The initial blog post is pretty equivocal. He only looks at one study on DOMS to support his premise, when the prevention of DOMS is not really the primary purpose of an active cool-down...

Active cool-downs are used post high intensity cardiovascular exercise to maintain blood flow to the working musculature. It is utilised in order to oxidise lactate (not lactic acid...), remove H ions and restore phosphocreatine stores to decrease the duration of the oxygen debt, subsequently returning the body back to a resting state as quickly as possible.

So without light exercise after high intensity cardio, blood flow to the working musculature will stop? Completely? Like all the usual autoregulatory mechanisms will be deactivated? And that lactate will NOT be oxidized? And that H ions will stay a long time, and that phosphocreatine will not be restored, and that the duration of the oxygen debt will be GREATER? And that the body will return to a resting state more SLOWLY then if you do something wild and crazy, like quit exercising?

How does that work?


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PostPosted: Tue May 31, 2011 7:50 am 
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I thought the whole idea behind a "cool-down", from what I've read here and there over the years was a means of active recovery.

For example, if you've had an intense anaerobic exercise session, some gentle cardio - anything that gets your blood moving - would help move metabolites out of your muscles a bit quicker. Such gentle cardio can even be walking. If you took a 5 min walk to the gym, your walk home would count as a "cool-down".

As for the whole heart attack if you don't cool down, I believed it was a perceived risk for those with a lot of muscle bulk. In a pumped state, a lot of your blood is filling your muscles, leaving less for your heart to pump. This is purely anecdotal.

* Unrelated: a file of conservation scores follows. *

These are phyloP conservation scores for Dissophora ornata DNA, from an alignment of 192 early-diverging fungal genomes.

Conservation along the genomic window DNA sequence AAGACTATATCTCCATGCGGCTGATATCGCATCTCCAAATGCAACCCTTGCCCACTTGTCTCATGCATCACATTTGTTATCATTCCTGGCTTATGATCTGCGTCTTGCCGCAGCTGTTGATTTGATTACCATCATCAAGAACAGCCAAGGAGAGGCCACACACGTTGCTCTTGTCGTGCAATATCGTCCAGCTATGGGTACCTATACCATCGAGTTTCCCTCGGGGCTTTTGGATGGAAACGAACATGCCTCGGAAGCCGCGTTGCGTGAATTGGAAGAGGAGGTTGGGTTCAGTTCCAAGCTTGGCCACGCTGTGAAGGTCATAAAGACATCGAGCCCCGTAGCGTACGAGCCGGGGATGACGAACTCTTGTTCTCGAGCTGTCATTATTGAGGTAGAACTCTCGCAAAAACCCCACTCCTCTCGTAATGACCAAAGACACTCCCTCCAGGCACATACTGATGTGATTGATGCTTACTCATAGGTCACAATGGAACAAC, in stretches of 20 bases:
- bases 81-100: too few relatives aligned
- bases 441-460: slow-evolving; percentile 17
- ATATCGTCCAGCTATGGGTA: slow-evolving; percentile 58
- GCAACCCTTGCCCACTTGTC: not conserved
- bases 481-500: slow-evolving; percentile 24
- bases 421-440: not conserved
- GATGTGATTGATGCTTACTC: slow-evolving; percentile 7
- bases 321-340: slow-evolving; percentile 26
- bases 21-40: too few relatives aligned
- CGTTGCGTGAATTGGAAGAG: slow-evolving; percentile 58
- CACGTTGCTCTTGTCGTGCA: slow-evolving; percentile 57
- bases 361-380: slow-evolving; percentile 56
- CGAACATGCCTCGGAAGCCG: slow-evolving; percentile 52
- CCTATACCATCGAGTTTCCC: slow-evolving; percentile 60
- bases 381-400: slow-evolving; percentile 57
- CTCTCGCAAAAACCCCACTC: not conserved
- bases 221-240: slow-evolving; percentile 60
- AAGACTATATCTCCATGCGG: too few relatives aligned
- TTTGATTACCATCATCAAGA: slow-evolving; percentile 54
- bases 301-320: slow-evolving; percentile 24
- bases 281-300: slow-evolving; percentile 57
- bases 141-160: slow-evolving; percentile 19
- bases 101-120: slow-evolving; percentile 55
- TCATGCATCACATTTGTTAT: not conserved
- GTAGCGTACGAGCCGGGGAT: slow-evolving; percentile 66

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PostPosted: Tue May 31, 2011 8:03 am 
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http://www.brianmac.co.uk/warmup.htm

Quote:
An appropriate cool down will:

aid in the dissipation of waste products - including lactic acid
reduce the potential for DOMS
reduce the chances of dizziness or fainting caused by the pooling of venous blood at the extremities
reduce the level of adrenaline in the blood
allows the heart rate to return to its resting rate


You may notice that after you sprint or otherwise work realy hard, you will instinctively walk and pant heavily around for a few minutes until you catch your breath. This is a cooldown and provides the benefits listed above. In my opinion, any more than that is irrelevant and unnecessary. If you're not working hard enough to initiate panting, no cooldown is needed.

Note: Although the quote I gave above mentions DOMS, this is debatable. "Law RYW and Herbert RD(2007) Warm-up reduces delayed-onset muscle soreness but cool-down does not: a randomised controlled trial. The Australian Journal of Physiotherapy 53: 91–95."

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PostPosted: Tue May 31, 2011 6:18 pm 
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Well, as mentioned by Kenny in the original post of this thread two years ago, there is really no science behind various teachings regarding cool-down. Unless something has been published since then.

I agree, Stu, that whatever we do naturally is all that is needed. Therefore, we don't really need to tell people to do anything special.